Computer-aided systems may speed up new anticancer drug development
New drug discovery is a complicated, expensive and time-consuming process. Traditional drug development pipeline needs 12 years and $2.7 billion USD on average.
Reducing research costs and speeding up development processes of new drug discovery are challenging issues for the pharmaceutical industry.
Recently, the rapid growth of computational tools, such as computer-aided drug discovery (CADD), has made significant impact on anticancer drug design. CADD enables faster, cheaper and more effective drug design, and provides fruitful insights in the area of cancer therapy.
Researchers from the Shenzhen Institutes of Advanced Technology (SIAT) of the Chinese Academy of Sciences analyzed different subareas of the CADD process with a focus on anticancer drugs. Their study was published in Frontiers in Pharmacology.
The study indicated that computational drug design has promoted the discovery of several new anticancer drugs, which has become a milestone in this area. Gefitinib, Erlotinib, Sorafenib, Lapatinib, Abiraterone and Crizotinib were all approved drugs discovered based on computational drug methods.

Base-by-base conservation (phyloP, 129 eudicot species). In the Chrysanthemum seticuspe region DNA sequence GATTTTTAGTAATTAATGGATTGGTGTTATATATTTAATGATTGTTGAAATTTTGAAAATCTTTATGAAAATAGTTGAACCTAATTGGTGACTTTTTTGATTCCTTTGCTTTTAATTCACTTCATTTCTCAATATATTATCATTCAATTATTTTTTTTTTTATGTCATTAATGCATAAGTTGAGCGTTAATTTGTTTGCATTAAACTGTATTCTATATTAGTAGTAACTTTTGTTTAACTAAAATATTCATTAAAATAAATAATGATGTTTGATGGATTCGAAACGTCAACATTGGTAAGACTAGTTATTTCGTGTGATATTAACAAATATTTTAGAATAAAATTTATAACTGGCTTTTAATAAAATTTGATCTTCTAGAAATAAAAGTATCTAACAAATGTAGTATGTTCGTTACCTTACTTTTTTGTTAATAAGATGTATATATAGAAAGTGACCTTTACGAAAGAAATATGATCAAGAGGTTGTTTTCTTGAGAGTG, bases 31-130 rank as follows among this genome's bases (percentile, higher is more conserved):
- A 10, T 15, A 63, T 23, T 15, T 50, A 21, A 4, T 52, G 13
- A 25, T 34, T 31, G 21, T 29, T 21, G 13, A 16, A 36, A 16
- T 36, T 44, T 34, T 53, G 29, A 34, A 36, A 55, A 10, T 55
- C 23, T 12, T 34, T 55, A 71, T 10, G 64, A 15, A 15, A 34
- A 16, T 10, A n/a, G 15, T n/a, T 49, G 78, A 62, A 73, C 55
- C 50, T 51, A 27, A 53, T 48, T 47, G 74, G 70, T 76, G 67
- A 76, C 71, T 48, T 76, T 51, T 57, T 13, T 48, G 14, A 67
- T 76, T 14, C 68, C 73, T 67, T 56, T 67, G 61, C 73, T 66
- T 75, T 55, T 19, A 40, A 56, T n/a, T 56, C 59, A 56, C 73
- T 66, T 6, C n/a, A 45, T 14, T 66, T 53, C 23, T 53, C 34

With the arrival of artificial intelligence (AI), the design of anticancer drugs in silico has undergone unprecedented changes. State-of-the-art deep learning approaches, such as retro-synthetic routine planning, drug scaffold generation and drug binding affinity predictions have the potential to produce excellent chemical properties needed for new molecules.
"We believe that useful predictions generated by computational models combined with experimental validations could further speed up anticancer drug development," said Dr. Cui Wenqiang, first author of the study.